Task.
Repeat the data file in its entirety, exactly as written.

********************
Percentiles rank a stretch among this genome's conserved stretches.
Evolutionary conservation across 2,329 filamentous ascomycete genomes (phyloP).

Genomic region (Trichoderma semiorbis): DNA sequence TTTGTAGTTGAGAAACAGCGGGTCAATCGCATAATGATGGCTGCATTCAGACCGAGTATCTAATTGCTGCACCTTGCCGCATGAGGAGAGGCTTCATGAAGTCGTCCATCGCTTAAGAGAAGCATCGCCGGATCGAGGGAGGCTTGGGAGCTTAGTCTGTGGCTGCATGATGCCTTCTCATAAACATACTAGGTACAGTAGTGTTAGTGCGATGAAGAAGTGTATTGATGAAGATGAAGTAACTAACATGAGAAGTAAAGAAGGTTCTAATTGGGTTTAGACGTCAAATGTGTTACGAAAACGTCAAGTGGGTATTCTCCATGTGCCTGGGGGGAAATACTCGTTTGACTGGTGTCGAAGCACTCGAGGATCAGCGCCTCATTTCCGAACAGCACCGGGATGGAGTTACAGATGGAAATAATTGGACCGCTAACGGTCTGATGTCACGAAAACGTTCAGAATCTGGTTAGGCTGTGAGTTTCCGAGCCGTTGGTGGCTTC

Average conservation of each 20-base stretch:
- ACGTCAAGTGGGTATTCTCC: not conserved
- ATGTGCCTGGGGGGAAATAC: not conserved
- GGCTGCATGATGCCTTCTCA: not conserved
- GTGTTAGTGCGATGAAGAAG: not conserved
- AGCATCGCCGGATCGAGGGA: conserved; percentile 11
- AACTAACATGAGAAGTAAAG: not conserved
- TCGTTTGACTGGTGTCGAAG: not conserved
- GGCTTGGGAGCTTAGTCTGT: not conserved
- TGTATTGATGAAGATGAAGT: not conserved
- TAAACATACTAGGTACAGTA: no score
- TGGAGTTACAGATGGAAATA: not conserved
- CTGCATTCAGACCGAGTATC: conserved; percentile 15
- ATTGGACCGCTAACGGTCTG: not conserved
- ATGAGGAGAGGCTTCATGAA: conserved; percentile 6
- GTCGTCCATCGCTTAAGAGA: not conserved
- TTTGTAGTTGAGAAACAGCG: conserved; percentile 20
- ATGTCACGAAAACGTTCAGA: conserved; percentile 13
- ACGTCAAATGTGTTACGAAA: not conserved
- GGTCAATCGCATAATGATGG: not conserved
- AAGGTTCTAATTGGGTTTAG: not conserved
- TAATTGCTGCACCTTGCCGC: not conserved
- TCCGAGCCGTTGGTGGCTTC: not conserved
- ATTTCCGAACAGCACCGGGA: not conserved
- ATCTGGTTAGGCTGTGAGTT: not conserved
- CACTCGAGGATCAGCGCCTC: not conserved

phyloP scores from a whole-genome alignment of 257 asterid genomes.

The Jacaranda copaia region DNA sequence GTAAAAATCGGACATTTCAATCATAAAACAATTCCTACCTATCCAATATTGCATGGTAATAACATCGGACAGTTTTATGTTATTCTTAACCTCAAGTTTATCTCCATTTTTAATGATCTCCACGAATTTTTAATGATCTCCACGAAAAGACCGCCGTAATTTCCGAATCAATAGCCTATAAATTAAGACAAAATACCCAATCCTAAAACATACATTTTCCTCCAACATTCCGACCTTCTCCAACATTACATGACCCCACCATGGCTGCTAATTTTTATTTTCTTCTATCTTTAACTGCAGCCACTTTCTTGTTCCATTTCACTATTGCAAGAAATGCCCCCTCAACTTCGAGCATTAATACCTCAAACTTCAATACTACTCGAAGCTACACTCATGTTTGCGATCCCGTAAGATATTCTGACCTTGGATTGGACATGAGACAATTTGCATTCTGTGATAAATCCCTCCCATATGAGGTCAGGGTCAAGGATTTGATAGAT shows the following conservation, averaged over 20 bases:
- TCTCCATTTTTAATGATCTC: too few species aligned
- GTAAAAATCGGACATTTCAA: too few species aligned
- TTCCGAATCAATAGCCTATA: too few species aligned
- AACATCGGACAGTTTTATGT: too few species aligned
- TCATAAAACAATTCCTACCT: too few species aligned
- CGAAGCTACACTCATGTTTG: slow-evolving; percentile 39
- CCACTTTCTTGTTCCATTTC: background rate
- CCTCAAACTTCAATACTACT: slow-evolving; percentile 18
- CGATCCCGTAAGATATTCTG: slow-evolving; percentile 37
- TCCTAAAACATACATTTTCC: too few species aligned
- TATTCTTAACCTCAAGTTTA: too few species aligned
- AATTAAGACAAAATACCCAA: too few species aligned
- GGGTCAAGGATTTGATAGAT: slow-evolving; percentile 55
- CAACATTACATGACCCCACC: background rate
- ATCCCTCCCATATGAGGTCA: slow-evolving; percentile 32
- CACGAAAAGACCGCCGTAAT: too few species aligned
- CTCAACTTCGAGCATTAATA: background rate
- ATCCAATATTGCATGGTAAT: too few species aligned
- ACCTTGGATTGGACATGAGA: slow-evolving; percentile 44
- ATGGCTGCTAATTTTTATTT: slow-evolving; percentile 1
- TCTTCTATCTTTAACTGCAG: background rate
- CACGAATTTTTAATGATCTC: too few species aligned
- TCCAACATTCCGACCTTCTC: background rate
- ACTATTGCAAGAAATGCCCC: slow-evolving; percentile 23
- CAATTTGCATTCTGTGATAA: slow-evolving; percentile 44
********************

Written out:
Percentiles rank a stretch among this genome's conserved stretches.
Evolutionary conservation across 2,329 filamentous ascomycete genomes (phyloP).

Genomic region (Trichoderma semiorbis): DNA sequence TTTGTAGTTGAGAAACAGCGGGTCAATCGCATAATGATGGCTGCATTCAGACCGAGTATCTAATTGCTGCACCTTGCCGCATGAGGAGAGGCTTCATGAAGTCGTCCATCGCTTAAGAGAAGCATCGCCGGATCGAGGGAGGCTTGGGAGCTTAGTCTGTGGCTGCATGATGCCTTCTCATAAACATACTAGGTACAGTAGTGTTAGTGCGATGAAGAAGTGTATTGATGAAGATGAAGTAACTAACATGAGAAGTAAAGAAGGTTCTAATTGGGTTTAGACGTCAAATGTGTTACGAAAACGTCAAGTGGGTATTCTCCATGTGCCTGGGGGGAAATACTCGTTTGACTGGTGTCGAAGCACTCGAGGATCAGCGCCTCATTTCCGAACAGCACCGGGATGGAGTTACAGATGGAAATAATTGGACCGCTAACGGTCTGATGTCACGAAAACGTTCAGAATCTGGTTAGGCTGTGAGTTTCCGAGCCGTTGGTGGCTTC

Average conservation of each 20-base stretch:
- ACGTCAAGTGGGTATTCTCC: not conserved
- ATGTGCCTGGGGGGAAATAC: not conserved
- GGCTGCATGATGCCTTCTCA: not conserved
- GTGTTAGTGCGATGAAGAAG: not conserved
- AGCATCGCCGGATCGAGGGA: conserved; percentile 11
- AACTAACATGAGAAGTAAAG: not conserved
- TCGTTTGACTGGTGTCGAAG: not conserved
- GGCTTGGGAGCTTAGTCTGT: not conserved
- TGTATTGATGAAGATGAAGT: not conserved
- TAAACATACTAGGTACAGTA: no score
- TGGAGTTACAGATGGAAATA: not conserved
- CTGCATTCAGACCGAGTATC: conserved; percentile 15
- ATTGGACCGCTAACGGTCTG: not conserved
- ATGAGGAGAGGCTTCATGAA: conserved; percentile 6
- GTCGTCCATCGCTTAAGAGA: not conserved
- TTTGTAGTTGAGAAACAGCG: conserved; percentile 20
- ATGTCACGAAAACGTTCAGA: conserved; percentile 13
- ACGTCAAATGTGTTACGAAA: not conserved
- GGTCAATCGCATAATGATGG: not conserved
- AAGGTTCTAATTGGGTTTAG: not conserved
- TAATTGCTGCACCTTGCCGC: not conserved
- TCCGAGCCGTTGGTGGCTTC: not conserved
- ATTTCCGAACAGCACCGGGA: not conserved
- ATCTGGTTAGGCTGTGAGTT: not conserved
- CACTCGAGGATCAGCGCCTC: not conserved

phyloP scores from a whole-genome alignment of 257 asterid genomes.

The Jacaranda copaia region DNA sequence GTAAAAATCGGACATTTCAATCATAAAACAATTCCTACCTATCCAATATTGCATGGTAATAACATCGGACAGTTTTATGTTATTCTTAACCTCAAGTTTATCTCCATTTTTAATGATCTCCACGAATTTTTAATGATCTCCACGAAAAGACCGCCGTAATTTCCGAATCAATAGCCTATAAATTAAGACAAAATACCCAATCCTAAAACATACATTTTCCTCCAACATTCCGACCTTCTCCAACATTACATGACCCCACCATGGCTGCTAATTTTTATTTTCTTCTATCTTTAACTGCAGCCACTTTCTTGTTCCATTTCACTATTGCAAGAAATGCCCCCTCAACTTCGAGCATTAATACCTCAAACTTCAATACTACTCGAAGCTACACTCATGTTTGCGATCCCGTAAGATATTCTGACCTTGGATTGGACATGAGACAATTTGCATTCTGTGATAAATCCCTCCCATATGAGGTCAGGGTCAAGGATTTGATAGAT shows the following conservation, averaged over 20 bases:
- TCTCCATTTTTAATGATCTC: too few species aligned
- GTAAAAATCGGACATTTCAA: too few species aligned
- TTCCGAATCAATAGCCTATA: too few species aligned
- AACATCGGACAGTTTTATGT: too few species aligned
- TCATAAAACAATTCCTACCT: too few species aligned
- CGAAGCTACACTCATGTTTG: slow-evolving; percentile 39
- CCACTTTCTTGTTCCATTTC: background rate
- CCTCAAACTTCAATACTACT: slow-evolving; percentile 18
- CGATCCCGTAAGATATTCTG: slow-evolving; percentile 37
- TCCTAAAACATACATTTTCC: too few species aligned
- TATTCTTAACCTCAAGTTTA: too few species aligned
- AATTAAGACAAAATACCCAA: too few species aligned
- GGGTCAAGGATTTGATAGAT: slow-evolving; percentile 55
- CAACATTACATGACCCCACC: background rate
- ATCCCTCCCATATGAGGTCA: slow-evolving; percentile 32
- CACGAAAAGACCGCCGTAAT: too few species aligned
- CTCAACTTCGAGCATTAATA: background rate
- ATCCAATATTGCATGGTAAT: too few species aligned
- ACCTTGGATTGGACATGAGA: slow-evolving; percentile 44
- ATGGCTGCTAATTTTTATTT: slow-evolving; percentile 1
- TCTTCTATCTTTAACTGCAG: background rate
- CACGAATTTTTAATGATCTC: too few species aligned
- TCCAACATTCCGACCTTCTC: background rate
- ACTATTGCAAGAAATGCCCC: slow-evolving; percentile 23
- CAATTTGCATTCTGTGATAA: slow-evolving; percentile 44